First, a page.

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Thank you for buying our Rwanda roast.

These beans bring tropical fruit notes, bright with complexity and a good body. We recommend brewing these beans for your espresso machine or Moka Pot. 

Below we've provided some information about where these beans come from, and how to get the most out of them.

How to brew these beans

We created a nice espresso roast profile for these special beans. They are high grade speciality peaberry beans, light medium roast will bring all that and juicy-fruity character, please make sure not to under-extract it so you make the most it.

As a natural process coffee it offers fuller-bodied espresso, ideal for your milk base beverages. Its flavour notes will cut through the milk more noticeably with your flat whites or cortados.

About the farm

About Rwanda

These beans were produced in the Huye district, by small holder farmers, in the 2020/21 harvest season. Elevation is 2270 above sea level, and the process is natural/dry.

Huye Mountain coffee was started by David Rubanzangabo in 2012, working with 500 local smallholder farmers over a total farmed area of 28 hectares. A veteran of the Rwandan coffee industry since 1998, David has used his experience to improve the inherent quality and sustainability of the supply chain. Practically this has been achieved through shared training and micro-loans for farmers to invest in equipment, water supply and agricultural inputs.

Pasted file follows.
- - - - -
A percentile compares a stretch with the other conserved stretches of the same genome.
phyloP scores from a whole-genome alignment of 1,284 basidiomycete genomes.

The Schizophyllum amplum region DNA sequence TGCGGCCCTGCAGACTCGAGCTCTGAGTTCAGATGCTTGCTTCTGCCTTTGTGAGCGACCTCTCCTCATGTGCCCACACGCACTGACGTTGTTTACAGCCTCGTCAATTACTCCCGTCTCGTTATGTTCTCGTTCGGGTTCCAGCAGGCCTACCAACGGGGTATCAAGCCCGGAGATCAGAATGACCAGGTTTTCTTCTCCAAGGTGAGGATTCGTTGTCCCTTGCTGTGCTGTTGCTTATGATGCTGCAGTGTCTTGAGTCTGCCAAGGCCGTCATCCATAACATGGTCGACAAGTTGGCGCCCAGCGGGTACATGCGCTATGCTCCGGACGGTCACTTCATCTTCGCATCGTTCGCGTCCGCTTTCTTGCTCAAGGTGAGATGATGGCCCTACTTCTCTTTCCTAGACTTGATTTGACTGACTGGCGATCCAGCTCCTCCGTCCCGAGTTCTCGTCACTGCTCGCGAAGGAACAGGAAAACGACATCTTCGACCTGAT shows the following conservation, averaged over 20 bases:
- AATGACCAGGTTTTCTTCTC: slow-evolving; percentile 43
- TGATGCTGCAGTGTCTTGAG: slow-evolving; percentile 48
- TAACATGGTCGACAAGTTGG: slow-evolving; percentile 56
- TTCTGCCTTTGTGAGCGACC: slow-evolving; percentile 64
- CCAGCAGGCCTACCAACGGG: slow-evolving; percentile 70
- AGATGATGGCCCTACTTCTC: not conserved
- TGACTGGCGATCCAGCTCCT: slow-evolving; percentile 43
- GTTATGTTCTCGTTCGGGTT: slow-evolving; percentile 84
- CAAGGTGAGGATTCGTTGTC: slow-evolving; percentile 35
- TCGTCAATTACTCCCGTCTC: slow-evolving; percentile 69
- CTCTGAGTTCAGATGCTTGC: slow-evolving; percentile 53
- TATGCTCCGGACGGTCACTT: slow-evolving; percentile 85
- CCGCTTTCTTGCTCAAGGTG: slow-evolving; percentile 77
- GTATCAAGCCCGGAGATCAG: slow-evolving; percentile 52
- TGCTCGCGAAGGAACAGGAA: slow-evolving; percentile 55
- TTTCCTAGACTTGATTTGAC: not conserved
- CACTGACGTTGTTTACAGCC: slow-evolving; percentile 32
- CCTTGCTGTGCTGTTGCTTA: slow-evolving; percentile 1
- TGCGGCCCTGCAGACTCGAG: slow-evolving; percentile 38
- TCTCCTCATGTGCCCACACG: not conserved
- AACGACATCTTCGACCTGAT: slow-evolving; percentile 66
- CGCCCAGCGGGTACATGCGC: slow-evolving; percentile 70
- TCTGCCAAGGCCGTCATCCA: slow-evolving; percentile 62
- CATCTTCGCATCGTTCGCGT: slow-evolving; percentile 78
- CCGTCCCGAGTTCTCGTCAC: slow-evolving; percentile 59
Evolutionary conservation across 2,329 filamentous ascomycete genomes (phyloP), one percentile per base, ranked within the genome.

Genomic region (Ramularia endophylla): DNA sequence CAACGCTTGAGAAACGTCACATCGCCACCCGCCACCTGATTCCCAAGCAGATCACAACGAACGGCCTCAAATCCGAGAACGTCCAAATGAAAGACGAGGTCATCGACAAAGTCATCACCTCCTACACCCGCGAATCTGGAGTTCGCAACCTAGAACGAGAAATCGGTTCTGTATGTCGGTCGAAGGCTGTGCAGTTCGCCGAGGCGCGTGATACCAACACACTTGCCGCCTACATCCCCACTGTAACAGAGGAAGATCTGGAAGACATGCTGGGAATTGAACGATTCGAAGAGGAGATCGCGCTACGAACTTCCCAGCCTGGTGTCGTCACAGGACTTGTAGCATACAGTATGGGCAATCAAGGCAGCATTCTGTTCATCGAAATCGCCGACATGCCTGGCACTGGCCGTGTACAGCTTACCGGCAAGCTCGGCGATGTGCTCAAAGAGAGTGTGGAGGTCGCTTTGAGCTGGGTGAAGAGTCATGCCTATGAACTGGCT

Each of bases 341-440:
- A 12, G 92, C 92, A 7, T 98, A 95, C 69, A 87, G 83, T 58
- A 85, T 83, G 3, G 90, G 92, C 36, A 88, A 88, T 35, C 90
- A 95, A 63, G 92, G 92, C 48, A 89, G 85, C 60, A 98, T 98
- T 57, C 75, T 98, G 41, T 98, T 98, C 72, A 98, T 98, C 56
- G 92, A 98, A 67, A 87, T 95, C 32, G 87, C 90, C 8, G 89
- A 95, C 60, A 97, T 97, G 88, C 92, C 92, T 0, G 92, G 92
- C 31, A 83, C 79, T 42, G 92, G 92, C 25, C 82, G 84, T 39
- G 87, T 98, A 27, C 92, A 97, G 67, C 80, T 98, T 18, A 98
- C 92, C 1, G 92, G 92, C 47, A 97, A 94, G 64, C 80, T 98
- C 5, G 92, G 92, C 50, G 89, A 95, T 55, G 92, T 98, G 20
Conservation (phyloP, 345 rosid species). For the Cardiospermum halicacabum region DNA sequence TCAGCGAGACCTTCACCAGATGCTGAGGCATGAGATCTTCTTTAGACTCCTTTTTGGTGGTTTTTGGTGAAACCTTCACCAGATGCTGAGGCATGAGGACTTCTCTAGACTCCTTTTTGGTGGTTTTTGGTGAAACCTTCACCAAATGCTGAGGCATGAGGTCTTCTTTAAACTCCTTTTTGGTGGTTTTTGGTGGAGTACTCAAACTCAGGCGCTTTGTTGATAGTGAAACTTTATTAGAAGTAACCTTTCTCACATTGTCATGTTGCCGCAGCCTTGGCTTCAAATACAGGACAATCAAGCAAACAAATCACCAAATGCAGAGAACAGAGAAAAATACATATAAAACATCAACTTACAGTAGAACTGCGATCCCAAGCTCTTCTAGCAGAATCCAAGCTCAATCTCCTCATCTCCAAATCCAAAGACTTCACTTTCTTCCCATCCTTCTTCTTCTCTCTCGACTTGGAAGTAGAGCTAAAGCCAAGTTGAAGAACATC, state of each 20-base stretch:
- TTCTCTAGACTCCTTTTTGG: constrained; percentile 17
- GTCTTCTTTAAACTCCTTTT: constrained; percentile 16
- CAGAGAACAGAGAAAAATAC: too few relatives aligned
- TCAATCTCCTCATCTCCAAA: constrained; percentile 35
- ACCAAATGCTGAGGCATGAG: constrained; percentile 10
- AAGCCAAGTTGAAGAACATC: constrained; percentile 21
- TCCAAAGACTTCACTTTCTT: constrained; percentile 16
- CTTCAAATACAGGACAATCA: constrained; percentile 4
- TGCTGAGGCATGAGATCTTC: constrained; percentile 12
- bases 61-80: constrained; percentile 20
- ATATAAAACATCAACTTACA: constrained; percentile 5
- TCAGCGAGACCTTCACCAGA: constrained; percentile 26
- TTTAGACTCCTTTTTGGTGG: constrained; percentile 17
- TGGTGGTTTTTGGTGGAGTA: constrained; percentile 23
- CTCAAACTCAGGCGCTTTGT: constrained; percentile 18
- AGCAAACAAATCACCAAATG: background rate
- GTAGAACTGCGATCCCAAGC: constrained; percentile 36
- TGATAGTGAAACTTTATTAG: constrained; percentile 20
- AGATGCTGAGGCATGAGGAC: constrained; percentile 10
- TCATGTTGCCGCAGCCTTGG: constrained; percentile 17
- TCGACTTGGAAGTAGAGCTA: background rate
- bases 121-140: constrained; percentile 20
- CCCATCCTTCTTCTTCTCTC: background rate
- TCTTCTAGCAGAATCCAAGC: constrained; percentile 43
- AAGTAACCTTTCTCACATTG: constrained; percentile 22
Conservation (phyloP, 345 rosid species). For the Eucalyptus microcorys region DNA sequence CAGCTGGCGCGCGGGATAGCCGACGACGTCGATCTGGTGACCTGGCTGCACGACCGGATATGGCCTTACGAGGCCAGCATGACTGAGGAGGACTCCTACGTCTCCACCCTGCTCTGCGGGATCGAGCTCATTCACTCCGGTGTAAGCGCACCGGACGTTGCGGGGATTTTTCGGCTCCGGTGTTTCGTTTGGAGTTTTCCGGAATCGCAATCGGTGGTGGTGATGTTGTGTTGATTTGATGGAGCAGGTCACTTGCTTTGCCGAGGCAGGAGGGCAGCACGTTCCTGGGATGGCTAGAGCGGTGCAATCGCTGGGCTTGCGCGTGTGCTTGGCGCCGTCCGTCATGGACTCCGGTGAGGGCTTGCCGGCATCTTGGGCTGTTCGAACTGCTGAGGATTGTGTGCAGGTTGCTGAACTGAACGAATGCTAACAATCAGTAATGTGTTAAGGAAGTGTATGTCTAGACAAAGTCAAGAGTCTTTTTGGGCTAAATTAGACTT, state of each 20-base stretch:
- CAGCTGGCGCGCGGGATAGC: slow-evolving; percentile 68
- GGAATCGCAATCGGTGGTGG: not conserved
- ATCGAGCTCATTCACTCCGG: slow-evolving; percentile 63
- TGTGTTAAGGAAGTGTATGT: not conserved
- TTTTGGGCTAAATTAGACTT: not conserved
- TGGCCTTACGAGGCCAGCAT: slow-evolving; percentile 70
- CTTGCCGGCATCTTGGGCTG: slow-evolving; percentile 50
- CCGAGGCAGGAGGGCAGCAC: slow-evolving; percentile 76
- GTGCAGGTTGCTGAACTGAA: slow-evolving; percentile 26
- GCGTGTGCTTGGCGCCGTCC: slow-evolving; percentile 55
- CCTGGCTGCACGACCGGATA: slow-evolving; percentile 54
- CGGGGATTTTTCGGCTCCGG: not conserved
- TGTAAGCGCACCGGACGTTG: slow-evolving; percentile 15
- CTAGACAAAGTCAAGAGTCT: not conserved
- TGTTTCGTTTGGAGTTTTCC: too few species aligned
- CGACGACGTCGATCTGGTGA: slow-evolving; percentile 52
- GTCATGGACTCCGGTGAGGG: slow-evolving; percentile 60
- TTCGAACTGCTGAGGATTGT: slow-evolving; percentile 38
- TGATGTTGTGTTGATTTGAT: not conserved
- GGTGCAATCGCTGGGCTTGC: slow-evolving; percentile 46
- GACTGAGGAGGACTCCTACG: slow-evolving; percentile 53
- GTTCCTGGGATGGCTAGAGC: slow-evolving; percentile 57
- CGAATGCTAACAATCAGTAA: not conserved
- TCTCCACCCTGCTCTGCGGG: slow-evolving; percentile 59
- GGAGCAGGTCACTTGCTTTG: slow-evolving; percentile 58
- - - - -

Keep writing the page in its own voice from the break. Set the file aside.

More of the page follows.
Huye Mountain now work with over 1,300 farmers and have performed well in national awards such as the Cup of Excellence, including 2nd place in 2012.

Rwanda is known as the Land of a Thousand Hills, because of its mountainous terrain. The country sits at an average of 1,000m above sea level, and most of the coffee grown, is grown at an elevation between 1,200 and 1,800m. 

Rwanda is ranked one of the cleanest countries in the world, and plastic bags are completely banned. And every last Saturday in the month is 'community work day' where people across the country take part in community projects, such as cleaning the streets, cutting grass and building schools.

In terms of coffee, Rwanda exports only 43% of what it did in 1993, but current exports represent much greater value because for the last 20 years the focus has been on quality rather than quantity. New washing stations have opened in all coffee growing regions, innovative cupping labs that arrive built into shipping containers, and cooperatives have been established. For the last 10 years, Rwandan specialty coffees consistently rank among the finest in the world.

In January 2023, the Ambassador of Rwanda in the UK was walking passed our coffee bar in King's Cross and saw that we were serving Rwandan coffee, so he stopped by for a chat to learn more. We talked about the rewards that investing in speciality coffee can bring to farmers in Rwanda - as well as coffee lovers in London.

Now, over to you...

See our brewing guides for more tips on making great coffee

Tell us what you think of these beans through our feedback form.

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